A method to make technical presentation (an effective talk) is
written in this part.
The goal of a talk is similar to the goal of a technical paper.
When you give a talk, ask yourself, “What are the key points
that my audience should take away from the talk?” Then, elide
everything that does not support those points. If you try to say
too much (a tempting mistake), then your main points won't
strike home and you will have wasted everyone's time. And,
just as there should be no extra slides, there should be no
missing slides. As a rule, you shouldn't speak for more than a
minute or so without having new information appear. If you
have an important point to make, then have a slide to support it.
Don't present more information than your audience can grasp.
At first, use descriptive slide titles. Do not use the same title on
Second, the last slide should be a contributions or conclusions
Third, the slide must be written intelligibly.
When you give presentation, you must not point at a small
monitor because you do not see it from spectators. Your arm is
the best to point at screen.
It is important that you observe spectators well because you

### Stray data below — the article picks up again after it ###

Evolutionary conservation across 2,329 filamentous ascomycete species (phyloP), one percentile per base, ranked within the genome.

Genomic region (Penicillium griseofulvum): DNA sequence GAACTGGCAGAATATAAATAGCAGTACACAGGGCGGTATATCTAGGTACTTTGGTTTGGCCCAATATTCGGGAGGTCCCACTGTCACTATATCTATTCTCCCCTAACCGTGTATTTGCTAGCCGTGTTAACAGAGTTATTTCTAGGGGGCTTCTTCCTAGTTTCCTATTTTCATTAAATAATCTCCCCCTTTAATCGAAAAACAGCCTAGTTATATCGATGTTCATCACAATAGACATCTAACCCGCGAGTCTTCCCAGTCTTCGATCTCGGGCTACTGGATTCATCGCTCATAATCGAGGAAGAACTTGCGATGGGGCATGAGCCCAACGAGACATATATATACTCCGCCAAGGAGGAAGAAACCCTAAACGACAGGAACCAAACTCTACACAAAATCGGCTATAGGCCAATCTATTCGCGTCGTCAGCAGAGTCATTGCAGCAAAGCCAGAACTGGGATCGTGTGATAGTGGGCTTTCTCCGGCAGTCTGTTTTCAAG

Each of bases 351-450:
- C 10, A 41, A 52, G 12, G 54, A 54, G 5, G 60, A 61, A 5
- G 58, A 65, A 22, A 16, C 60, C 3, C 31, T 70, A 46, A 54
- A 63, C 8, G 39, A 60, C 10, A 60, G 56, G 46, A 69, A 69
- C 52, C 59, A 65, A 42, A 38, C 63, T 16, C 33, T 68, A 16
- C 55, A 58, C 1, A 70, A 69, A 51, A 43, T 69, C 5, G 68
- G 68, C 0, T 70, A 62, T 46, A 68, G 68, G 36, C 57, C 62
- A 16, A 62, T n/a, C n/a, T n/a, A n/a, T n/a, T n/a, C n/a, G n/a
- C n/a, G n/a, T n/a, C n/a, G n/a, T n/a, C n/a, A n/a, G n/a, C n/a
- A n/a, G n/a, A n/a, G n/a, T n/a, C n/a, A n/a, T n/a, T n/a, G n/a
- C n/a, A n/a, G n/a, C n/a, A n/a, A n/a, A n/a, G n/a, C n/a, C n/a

understand whether it is late whether your presentation is fast.
And you must not be confused.
Think about your goal in giving the talk.
You had better dress fully depending on a case.
It is difficult to answer the question from spectators and is
serious even if ability for conversation improves.
You can predict it before giving presentation if it is some
When an audience member asks a question, it is a good idea
to repeat the question, asking the questioner whether you have
understood it, before answering the question. This has three
Be willing to answer a question with “no” or “I don't know”. You
will get into more trouble if you try to blather on or to make up
an answer on the fly.
Always give a practice talk before you present in front of an
audience. Even if you have read over your slides and think you
know how the talk will go, when you speak out loud your ideas
are likely to come out in a different or less clear way.
It can be a good idea to keep your practice talk audience
relatively small. Consider videotaping yourself to see how you
come across to others. This information can be a bit traumatic,
but it is invaluable in helping you to improve. Go to other
people's practice talks. This is good citizenship, and cultivating
these obligations is a good way to ensure that you have an
audience at your practice talk.
Here are some other good resources for speakers who wish to
give a good talk.
See Ian Parberry's speaker's guide.
The LaTeX Beamer documentation has some good advice.
Craig Kaplan transcribed some presentation tips from an
unknown source, via Edward Tufte.
A particular slide catching your eye?
Clipping is a handy way to collect important slides you want to go back to later.